[dovecot] Re: Dovecot and Quotas

David Champion dgc at uchicago.edu
Wed Mar 26 21:15:27 EET 2003

* On 2003.03.26, in <1048697679.31484.40.camel at rocket>,
*	"Mike Machado" <mike at innercite.com> wrote:
> I have seen this suggestion elsewhere and would be perfect. The customer
> only needs a few extra kilobytes when their quota is full, so the hard
> quota could be just a bit bigger with a long/unlimited grace. The hard
> part is to get procmail or whatever local delivery agent to stop at the
> SOFT quota. I could probably quite some funky procmail rules, but that
> will add an unwanted amount of load to an already busy system. Anyone
> know if their are some built in sendmail/procmail checking that can aide
> here?

None that I know of. Hard quotas are terrible for a mail system, in my
experience. Part of the trouble is the automation -- we run across a lot
of cases where automated management isn't very nice to users. There are
always exceptions -- Professor Jones is doing field research in Egypt,
or somesuch, and has limited access. For such cases, we want longer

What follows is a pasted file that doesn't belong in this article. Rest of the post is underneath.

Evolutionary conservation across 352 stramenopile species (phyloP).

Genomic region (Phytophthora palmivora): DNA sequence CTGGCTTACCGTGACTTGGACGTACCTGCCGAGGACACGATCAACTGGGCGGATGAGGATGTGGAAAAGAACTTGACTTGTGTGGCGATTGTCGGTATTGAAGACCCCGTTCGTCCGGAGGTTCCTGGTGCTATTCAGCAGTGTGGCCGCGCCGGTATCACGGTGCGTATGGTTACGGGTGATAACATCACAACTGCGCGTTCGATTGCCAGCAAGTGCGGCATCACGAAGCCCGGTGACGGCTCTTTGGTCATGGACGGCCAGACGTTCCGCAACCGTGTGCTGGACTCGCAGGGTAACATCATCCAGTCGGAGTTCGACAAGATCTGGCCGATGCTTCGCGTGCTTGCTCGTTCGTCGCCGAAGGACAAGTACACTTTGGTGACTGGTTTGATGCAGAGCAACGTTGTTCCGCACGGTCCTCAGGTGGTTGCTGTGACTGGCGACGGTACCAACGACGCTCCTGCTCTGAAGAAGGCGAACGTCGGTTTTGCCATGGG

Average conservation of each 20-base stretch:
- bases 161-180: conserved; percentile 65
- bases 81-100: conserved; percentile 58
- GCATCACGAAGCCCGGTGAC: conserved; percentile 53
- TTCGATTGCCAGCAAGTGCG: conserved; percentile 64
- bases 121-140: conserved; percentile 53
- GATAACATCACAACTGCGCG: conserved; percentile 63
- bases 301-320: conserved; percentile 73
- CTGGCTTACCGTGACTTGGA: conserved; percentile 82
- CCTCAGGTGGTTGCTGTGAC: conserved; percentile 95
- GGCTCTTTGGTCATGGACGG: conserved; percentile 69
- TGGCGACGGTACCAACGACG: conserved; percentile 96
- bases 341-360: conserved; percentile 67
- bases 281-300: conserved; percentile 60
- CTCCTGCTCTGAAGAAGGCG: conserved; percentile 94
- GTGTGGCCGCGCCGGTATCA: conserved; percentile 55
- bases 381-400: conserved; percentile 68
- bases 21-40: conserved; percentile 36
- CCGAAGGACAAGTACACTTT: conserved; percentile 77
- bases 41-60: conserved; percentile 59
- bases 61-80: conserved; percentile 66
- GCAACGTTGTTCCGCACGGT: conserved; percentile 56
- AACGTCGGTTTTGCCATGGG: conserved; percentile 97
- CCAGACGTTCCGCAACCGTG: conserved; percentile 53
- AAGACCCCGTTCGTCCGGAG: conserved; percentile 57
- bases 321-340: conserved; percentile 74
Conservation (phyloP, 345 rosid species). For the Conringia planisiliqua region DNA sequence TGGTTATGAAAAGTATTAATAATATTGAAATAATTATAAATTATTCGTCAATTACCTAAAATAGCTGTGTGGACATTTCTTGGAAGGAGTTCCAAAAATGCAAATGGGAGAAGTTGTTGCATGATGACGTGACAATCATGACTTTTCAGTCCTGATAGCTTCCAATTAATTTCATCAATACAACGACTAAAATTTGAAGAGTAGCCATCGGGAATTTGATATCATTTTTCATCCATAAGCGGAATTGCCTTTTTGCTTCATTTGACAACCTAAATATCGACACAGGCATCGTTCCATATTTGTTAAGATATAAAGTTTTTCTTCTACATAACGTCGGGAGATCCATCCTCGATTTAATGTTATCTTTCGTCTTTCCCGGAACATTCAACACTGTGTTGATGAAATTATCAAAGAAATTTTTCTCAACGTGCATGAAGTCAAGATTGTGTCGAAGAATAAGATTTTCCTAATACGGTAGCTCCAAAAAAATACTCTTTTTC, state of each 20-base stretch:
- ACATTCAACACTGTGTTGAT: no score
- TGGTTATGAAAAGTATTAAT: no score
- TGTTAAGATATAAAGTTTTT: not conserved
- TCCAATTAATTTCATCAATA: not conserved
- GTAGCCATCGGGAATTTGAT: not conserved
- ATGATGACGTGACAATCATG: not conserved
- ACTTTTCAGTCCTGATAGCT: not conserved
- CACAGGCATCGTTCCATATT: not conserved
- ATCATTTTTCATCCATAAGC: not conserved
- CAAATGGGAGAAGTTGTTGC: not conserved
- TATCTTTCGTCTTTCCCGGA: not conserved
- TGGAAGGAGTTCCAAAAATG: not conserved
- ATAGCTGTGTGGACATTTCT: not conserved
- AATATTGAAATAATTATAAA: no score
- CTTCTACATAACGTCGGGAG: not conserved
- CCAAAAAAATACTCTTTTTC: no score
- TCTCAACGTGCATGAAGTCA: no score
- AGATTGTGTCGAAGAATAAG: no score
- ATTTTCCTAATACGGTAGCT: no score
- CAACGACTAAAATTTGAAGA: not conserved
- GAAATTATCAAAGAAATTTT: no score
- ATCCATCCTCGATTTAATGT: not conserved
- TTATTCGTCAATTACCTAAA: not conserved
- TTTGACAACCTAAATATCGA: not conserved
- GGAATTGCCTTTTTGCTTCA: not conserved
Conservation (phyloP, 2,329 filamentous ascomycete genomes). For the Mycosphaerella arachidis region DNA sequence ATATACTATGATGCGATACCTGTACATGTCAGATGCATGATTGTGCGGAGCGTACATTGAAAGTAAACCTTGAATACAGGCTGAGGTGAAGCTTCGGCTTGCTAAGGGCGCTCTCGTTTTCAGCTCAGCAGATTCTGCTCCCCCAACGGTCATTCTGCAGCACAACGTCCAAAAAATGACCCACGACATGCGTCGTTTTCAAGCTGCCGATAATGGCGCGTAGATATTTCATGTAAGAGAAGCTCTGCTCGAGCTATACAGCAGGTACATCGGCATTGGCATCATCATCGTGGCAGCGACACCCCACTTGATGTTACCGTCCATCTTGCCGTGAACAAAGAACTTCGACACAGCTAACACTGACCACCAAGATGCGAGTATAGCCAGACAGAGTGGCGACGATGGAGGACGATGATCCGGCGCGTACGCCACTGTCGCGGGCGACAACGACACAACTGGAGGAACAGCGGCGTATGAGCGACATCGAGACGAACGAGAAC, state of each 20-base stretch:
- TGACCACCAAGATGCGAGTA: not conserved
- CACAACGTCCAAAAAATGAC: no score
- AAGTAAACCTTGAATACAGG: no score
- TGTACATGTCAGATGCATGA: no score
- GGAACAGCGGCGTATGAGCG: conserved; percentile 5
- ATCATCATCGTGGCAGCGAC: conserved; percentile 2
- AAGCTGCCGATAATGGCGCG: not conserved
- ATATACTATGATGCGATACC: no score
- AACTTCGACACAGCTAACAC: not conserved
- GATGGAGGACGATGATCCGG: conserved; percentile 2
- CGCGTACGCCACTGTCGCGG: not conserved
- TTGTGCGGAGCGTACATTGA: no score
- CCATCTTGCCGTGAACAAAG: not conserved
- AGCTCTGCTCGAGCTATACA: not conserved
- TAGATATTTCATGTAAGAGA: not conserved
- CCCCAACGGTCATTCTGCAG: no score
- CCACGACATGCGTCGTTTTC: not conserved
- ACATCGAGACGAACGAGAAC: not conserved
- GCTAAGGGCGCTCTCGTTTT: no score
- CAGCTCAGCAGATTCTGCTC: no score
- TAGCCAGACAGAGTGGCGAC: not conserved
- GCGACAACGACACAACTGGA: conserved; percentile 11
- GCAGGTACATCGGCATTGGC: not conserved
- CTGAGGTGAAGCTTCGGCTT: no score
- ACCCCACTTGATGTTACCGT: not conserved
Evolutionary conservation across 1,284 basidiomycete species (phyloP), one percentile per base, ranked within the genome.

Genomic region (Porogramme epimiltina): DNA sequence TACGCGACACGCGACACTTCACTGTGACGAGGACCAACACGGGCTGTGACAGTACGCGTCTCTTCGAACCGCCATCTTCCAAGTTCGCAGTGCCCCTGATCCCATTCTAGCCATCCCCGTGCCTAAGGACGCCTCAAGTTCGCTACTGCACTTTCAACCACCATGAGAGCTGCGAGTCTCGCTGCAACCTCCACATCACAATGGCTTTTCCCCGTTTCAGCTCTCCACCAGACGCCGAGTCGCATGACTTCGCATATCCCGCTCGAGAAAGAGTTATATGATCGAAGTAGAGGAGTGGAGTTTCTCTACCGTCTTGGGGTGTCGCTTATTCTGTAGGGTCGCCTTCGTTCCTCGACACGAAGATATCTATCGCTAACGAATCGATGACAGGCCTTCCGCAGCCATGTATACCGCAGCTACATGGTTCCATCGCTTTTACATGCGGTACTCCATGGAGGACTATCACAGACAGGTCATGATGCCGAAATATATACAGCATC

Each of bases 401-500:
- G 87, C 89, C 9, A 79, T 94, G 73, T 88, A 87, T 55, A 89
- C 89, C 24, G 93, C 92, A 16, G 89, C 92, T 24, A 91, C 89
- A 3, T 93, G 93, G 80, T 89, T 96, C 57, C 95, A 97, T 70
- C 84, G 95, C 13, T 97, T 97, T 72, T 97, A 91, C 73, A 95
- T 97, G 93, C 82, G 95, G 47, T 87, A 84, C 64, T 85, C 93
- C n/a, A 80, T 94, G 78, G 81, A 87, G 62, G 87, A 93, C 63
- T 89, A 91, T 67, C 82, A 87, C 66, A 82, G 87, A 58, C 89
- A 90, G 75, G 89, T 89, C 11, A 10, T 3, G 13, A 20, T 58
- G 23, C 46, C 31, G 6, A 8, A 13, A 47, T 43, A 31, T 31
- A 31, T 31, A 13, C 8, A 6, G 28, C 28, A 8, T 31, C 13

quota warning periods.

We have a nightly job that checks everyone's mail usage nightly. If
someone's usage goes above what we consider good, it decrements a
counter, set initially to 7 days (5 working days). Each day that this
counter is set, it mails the user a warning that mail will be blocked
in N days, and when a counter reaches 0 it mails us, the admins, and we
run a script to block access. Part of this is sticking a helpful entry
in /etc/mail/access to block incoming mail. (We use sendmail.) So that's
where you can cause SMTP blocks, but you need your own scripts for
managing it.

There are two loopholes here -- people can still store as much mail as
they want to the server via IMAP, and people can neglect their overuse
for as long as they want to. Those might be weaknesses or advantages,
depending on how you look at it. But most people want new mail via SMTP,
too, and they don't get it until they clear their IMAP. But since we
have so many users, the relatively small number of troublesome users
never cause major trouble -- their abuses are relatively small. IOW, we
don't generally need to keep individuals reined in, just the masses.

 -D.	dgc at uchicago.edu	NSIT	University of Chicago
 "The whole thrust of the text adventure was one picture was worth
  a thousand words and we would rather give you the thousand words."
                                        - Dave Lebling, Implementor

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